Interview with comedian Sharul Channa: "I didn't want to do the Indian accent and shake my head"
Here's to nasty girls
As far as boldness goes, Sharul Channa's pretty much clinching the top prize.
The 30-year-old moved to Mumbai to pursue an acting career in her early 20s after graduating with a degree in communications and a diploma in theatre. When she returned, she refused to take a desk-bound job that she didn't love ("Because I will be killing my soul") and instead earned money through hosting and voice-over gigs. She's also had to brave the pussy pictures that were sent to her back in the days of Internet chat group IRC ("Because my name's Sharul, a Muslim boy's name").
The one that deserves the most applause? Writing and performing Pottymouth, her first solo stand-up comedy show. Staged during the week surrounding International Women's Day, the show marks the first time a Singaporean female is doing a one-hour stand-up solo. With a father from New Delhi and a mother from Chandigarh in India, Channa will touch on issues ranging from having an identity crisis ("When I'm in Singapore, I'm not Singaporean enough. When I'm in India, I'm not Indian enough"), to being born as a girl when everyone was expecting a boy and not being able to find clothes for herself.
Her pottymouth's a weapon, and she's not afraid to use it. She's been part of Comedy Central Asia's stand-up showcase, toured with the Melbourne International Comedy Festival Roadshow and has performed in Kuala Lumpur, Bangalore, Delhi and Mumbai. After taking her razor-sharp, self-deprecating funnies to the region, we had an intimate front-row view from our chat with her at a café in Singapore.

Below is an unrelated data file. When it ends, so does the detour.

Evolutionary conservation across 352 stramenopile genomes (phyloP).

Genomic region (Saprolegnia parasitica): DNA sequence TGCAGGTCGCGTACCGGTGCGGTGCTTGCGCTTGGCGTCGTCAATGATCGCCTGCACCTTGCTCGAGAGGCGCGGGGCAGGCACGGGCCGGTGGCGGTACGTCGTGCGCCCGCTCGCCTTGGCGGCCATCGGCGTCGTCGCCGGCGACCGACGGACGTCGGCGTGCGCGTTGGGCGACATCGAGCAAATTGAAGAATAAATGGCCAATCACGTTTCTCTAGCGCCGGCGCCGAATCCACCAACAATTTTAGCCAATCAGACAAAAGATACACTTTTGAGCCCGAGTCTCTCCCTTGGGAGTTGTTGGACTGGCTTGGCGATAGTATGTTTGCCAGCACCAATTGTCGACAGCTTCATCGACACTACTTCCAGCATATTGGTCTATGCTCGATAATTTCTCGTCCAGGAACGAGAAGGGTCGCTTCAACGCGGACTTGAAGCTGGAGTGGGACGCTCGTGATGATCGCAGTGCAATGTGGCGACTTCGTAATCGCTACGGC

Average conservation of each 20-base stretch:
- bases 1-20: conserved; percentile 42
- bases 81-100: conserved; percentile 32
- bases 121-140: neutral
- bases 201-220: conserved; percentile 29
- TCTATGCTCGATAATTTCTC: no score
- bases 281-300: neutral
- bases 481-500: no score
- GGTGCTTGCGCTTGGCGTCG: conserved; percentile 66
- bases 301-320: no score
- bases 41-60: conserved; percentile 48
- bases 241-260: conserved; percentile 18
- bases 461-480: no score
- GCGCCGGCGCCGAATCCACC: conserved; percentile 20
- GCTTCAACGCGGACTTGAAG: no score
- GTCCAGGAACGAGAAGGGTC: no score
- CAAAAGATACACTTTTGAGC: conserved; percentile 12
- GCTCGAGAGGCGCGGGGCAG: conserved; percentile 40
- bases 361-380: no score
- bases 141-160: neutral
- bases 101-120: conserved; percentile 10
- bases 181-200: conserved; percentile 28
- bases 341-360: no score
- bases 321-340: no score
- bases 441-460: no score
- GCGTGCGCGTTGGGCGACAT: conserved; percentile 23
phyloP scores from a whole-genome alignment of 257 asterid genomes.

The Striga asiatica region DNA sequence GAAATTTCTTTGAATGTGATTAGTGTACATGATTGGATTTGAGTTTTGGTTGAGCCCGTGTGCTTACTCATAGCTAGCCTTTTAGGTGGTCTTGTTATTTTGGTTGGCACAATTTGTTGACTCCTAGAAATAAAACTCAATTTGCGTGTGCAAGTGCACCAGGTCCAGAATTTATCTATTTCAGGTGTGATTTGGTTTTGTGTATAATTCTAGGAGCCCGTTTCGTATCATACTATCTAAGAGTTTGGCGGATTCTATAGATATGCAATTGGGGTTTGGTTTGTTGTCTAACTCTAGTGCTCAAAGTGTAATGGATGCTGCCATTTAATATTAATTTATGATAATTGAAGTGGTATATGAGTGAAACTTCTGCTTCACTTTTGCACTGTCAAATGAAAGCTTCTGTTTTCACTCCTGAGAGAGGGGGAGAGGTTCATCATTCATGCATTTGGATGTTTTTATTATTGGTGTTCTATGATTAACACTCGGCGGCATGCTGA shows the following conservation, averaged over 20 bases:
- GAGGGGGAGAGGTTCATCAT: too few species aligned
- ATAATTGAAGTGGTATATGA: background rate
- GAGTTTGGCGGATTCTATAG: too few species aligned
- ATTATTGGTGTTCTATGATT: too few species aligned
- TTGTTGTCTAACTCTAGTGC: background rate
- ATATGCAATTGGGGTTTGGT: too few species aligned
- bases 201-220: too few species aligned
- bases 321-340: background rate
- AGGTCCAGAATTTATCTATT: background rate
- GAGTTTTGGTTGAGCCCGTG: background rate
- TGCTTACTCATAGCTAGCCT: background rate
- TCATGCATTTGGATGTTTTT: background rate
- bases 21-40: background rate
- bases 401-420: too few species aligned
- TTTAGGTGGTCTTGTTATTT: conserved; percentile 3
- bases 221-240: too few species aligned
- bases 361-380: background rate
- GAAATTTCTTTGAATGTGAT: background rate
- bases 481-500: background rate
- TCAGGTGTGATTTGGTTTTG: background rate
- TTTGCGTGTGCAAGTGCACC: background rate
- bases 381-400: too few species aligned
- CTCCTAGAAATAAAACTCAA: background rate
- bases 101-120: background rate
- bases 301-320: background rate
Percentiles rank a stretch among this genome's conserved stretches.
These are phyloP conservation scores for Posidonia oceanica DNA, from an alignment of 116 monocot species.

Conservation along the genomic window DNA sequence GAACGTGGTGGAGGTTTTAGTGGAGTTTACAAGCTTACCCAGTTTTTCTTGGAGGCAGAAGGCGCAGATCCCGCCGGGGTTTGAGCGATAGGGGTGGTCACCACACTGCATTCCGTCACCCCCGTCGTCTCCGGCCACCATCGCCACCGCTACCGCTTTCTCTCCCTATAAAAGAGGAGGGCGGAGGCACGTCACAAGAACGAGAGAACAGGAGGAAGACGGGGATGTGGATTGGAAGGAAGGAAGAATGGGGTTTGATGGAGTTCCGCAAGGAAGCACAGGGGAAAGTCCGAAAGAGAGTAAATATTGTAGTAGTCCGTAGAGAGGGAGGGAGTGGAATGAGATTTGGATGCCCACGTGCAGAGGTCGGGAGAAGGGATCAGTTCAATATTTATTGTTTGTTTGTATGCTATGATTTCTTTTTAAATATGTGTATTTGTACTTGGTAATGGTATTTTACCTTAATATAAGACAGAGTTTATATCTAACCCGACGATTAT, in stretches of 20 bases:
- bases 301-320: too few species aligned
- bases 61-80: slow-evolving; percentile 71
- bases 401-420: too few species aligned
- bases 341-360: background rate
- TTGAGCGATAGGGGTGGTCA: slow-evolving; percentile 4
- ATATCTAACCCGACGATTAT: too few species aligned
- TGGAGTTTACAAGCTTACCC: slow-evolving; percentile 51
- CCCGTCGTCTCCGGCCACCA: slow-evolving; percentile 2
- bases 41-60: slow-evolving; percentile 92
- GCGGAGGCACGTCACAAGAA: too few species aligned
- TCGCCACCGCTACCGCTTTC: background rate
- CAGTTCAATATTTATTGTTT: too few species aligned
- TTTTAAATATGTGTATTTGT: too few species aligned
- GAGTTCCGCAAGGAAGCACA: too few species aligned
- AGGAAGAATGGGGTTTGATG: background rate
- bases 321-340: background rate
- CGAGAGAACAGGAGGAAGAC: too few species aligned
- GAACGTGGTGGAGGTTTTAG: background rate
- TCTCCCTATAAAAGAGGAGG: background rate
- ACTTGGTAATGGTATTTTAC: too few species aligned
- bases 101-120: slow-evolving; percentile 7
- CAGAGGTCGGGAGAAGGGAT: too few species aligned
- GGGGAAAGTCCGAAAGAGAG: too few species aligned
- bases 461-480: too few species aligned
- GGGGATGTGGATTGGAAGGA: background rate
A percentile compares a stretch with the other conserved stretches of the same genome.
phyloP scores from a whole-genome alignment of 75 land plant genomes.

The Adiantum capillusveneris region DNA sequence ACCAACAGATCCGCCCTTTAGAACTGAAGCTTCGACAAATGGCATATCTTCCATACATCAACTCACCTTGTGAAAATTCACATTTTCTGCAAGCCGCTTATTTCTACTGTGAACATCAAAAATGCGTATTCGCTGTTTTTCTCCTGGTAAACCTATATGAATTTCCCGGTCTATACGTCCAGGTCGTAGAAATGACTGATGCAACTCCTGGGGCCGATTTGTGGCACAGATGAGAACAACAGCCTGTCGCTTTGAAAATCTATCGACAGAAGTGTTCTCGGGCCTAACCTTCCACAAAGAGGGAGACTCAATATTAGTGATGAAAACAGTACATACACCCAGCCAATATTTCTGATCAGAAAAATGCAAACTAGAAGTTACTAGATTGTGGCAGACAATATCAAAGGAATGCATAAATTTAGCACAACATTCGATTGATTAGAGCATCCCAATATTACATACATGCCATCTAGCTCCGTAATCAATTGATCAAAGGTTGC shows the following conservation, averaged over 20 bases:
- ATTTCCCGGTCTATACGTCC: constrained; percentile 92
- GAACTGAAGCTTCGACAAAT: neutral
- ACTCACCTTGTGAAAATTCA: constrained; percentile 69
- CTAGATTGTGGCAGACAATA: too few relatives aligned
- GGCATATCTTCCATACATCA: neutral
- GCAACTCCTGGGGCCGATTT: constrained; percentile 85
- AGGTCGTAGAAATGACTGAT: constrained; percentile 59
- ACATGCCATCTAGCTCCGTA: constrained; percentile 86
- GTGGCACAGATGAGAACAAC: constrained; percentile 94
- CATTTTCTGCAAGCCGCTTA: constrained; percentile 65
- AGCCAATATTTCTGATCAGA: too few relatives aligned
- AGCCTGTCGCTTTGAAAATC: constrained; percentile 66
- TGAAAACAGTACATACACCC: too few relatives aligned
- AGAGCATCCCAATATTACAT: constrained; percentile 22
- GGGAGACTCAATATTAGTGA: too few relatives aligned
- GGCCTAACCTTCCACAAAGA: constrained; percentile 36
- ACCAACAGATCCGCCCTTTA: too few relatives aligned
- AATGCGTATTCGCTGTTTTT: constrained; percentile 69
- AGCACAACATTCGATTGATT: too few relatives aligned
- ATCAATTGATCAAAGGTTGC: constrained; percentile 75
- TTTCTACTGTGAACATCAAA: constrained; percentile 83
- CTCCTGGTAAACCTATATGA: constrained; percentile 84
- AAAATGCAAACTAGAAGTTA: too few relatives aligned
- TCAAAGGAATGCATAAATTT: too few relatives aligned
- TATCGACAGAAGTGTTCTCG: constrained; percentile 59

You didn't know that you wanted to do comedy when you finished school. But did you know what you didn't want to do?
I didn't want to do the usual saree-wearing, peanut-selling person on TV, and I also didn't want to be that Indian person in a theatre performance. I didn't want to be the one to do the Indian accent and shake my head. I just didn't want to be typecast.
I understand that your husband — fellow comedian Rishi Budhrani — was the one who suggested you join Comedy Masala, the weekly stand-up show back at Home Club some years ago.
He had started doing Comedy Masala six months before and he said, "Why don't you jump up [on stage] and try?" I told myself I had nothing to lose, and I'm not scared of people laughing at me.
You know, I only dated one guy in my life. I've been a loser. I weighed 85 kilograms with bad skin — a very bad phase in my life. I jumped on stage and had three minutes and in those minutes, people started laughing. Especially at the front row, there were these white guys and they were laughing at me.
Do you remember what your first material on stage at Comedy Masala was?
Yes. I said, "This is the first time a white guy is sitting so close to my vagina." They were looking up at me and I was just so nervous, that's the first thing I said.
When you started out, what was it like being a female comedian in a pool of male-dominated comics?
I had a few battles with how there were too many men in the scene. I didn't think they understood what I wanted to say. But after two years, I realised that I'm not going to let this sex battle get to me. I want to be so good at what I do that after awhile, you are not going to say she is a female comedian. She is just a comedian.
In the first two years [when you start out], you'll feel singled out at times where you feel that you should not do it anymore, that the men are better. But you get over those insecurities and understand that you're not bigger than the craft, and that you are now over your own gender.